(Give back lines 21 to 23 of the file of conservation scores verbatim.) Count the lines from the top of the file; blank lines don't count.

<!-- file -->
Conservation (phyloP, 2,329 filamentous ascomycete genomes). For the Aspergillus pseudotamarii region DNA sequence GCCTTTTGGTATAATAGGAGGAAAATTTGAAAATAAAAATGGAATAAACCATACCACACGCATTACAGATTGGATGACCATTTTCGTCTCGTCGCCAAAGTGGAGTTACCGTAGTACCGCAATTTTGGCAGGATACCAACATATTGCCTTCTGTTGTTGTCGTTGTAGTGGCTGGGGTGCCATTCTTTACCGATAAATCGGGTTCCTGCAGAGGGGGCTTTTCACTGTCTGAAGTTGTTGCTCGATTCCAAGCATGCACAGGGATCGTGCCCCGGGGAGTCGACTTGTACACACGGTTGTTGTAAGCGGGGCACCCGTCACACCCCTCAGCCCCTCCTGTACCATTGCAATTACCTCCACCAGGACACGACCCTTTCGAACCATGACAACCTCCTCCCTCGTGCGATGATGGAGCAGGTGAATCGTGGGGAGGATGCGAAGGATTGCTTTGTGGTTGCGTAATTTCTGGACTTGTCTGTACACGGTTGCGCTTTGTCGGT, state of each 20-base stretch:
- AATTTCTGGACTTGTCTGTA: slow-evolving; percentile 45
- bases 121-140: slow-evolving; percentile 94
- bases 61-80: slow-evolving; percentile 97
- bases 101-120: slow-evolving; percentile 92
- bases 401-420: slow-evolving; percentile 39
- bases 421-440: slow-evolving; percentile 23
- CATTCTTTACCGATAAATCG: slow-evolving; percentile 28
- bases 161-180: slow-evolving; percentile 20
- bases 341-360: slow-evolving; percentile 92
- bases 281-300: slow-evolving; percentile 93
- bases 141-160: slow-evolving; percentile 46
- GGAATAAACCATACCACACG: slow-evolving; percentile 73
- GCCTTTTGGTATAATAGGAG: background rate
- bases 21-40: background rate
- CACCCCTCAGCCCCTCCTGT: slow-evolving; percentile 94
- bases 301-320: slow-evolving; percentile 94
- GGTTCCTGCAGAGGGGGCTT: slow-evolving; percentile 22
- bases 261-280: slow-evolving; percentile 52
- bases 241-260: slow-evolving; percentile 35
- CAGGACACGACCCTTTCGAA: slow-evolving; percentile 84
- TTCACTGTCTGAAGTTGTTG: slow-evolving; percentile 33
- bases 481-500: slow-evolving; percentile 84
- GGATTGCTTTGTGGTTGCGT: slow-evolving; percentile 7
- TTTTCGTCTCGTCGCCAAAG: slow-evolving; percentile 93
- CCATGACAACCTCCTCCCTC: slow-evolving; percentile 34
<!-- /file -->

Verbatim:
- CAGGACACGACCCTTTCGAA: slow-evolving; percentile 84
- TTCACTGTCTGAAGTTGTTG: slow-evolving; percentile 33
- bases 481-500: slow-evolving; percentile 84